This year’s BRIT Awards could be a watershed moment for the UK music industry.
Of course, you could probably say that most years. But after a long period when a beleaguered industry would look hopefully to its biggest showcase to try and drag it out of its slump, this year it can confidently expect it to boost some already impressive figures.
This year’s line-up, as overseen by BRITs chairman Jason Iley, contains several acts who’ve already done well (Stormzy, Dua Lipa), but are surely primed to do even better if their BRITs moment catches fire, while the appearance of Critics’ Choice winner Jorja Smith might help provide the sort of overnight success for a new artist that we haven’t seen in ages. And it’ll be interesting to see if Ed Sheeran’s hotly-anticipated performance prompts the last few dozen people left in Britain who haven’t bought ÷ to finally shell out.
But it’s also an opportunity for the awards themselves to become a truly global phenomenon. This year’s ceremony will go live on pretty much every social media platform imaginable, which means the eyes of the world will be on it like never before.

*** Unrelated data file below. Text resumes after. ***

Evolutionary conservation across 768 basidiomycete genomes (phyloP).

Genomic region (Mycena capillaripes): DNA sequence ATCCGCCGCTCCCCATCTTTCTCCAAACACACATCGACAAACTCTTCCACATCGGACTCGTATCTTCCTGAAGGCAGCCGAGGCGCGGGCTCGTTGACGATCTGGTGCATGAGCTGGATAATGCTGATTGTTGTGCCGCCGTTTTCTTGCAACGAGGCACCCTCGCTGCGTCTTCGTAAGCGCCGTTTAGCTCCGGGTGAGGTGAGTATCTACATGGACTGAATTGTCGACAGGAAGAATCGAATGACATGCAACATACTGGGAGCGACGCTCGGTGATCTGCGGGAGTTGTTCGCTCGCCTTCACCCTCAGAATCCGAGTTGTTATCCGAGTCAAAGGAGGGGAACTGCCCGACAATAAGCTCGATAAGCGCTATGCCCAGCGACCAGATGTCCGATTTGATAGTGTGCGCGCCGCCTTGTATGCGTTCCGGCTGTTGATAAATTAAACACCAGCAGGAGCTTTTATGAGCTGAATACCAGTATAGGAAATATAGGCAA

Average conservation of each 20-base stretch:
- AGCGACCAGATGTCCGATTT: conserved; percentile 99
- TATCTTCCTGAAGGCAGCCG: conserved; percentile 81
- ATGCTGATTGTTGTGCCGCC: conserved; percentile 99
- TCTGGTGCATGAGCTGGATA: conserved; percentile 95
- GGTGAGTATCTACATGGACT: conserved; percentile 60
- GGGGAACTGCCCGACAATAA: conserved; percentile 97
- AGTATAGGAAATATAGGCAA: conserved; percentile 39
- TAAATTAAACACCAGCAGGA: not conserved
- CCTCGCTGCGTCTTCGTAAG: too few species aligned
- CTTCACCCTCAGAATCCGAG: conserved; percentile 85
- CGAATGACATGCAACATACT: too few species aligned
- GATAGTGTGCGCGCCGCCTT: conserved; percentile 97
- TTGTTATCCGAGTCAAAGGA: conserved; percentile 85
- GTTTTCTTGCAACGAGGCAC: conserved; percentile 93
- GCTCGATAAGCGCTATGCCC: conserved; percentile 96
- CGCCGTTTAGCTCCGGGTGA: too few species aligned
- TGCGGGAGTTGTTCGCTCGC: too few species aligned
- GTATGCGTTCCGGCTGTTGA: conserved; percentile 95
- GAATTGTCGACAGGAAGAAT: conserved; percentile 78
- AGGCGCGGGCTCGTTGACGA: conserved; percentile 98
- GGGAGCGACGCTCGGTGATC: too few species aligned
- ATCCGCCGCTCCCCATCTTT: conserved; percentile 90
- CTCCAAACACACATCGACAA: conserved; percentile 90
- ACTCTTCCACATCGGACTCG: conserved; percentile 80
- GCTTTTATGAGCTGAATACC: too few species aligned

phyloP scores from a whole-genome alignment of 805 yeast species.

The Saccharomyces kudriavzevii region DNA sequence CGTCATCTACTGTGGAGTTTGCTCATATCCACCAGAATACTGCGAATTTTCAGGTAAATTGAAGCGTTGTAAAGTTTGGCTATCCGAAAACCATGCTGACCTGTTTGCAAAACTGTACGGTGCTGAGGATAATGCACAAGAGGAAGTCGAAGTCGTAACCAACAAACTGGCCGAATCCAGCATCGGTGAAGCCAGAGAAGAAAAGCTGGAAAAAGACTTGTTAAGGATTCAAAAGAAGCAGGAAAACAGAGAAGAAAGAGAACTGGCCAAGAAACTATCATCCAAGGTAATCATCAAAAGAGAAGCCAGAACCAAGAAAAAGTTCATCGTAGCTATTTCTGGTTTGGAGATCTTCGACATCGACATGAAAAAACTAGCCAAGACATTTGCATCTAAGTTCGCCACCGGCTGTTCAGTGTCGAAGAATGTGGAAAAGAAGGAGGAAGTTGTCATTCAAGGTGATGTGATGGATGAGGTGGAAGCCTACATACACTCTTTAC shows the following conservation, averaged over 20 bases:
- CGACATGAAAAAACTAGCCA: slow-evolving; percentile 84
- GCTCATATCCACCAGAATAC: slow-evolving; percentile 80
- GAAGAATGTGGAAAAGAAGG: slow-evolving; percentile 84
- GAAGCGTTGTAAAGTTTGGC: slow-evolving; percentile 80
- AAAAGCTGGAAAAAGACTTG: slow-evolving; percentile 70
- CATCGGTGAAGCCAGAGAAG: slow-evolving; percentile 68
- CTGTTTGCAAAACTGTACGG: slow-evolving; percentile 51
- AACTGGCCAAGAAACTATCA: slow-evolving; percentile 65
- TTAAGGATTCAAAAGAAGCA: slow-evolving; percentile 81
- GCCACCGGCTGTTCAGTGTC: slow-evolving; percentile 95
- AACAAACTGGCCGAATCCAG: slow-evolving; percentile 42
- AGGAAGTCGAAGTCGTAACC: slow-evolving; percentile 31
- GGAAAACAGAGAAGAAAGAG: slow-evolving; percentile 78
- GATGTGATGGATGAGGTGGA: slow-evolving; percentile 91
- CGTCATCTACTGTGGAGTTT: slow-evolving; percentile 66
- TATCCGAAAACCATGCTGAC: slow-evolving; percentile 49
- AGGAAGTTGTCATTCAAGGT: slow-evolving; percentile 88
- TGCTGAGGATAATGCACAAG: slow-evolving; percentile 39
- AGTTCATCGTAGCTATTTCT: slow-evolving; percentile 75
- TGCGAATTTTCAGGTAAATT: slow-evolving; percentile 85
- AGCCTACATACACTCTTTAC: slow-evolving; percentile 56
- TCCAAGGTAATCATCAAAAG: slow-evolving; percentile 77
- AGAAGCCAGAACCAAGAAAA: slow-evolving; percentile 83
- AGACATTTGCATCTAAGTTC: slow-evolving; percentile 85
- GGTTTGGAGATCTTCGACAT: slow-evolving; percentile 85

And with the Grammys still suffering from the backlash over its lack of female winners and Neil Portnow’s ill-considered comments, a classic BRITs could help the show establish itself as the pre-eminent global music ceremony. Especially with, in contrast to the Grammys, Sheeran himself on board to help boost viewing figures.
Of course, history teaches us that you should never count your chickens when it comes to the BRITs, and self-assurance can easily give way to over-confidence.
But the optimism within the biz right now should mean it can cope with any artist that fancies injecting some rock’n’roll spirit back into the do. While, if everything goes to plan, the line-up of British acts at the top of their game should show the world the best of what we can do.
Either way, the BRITs are about to get real. Embrace it.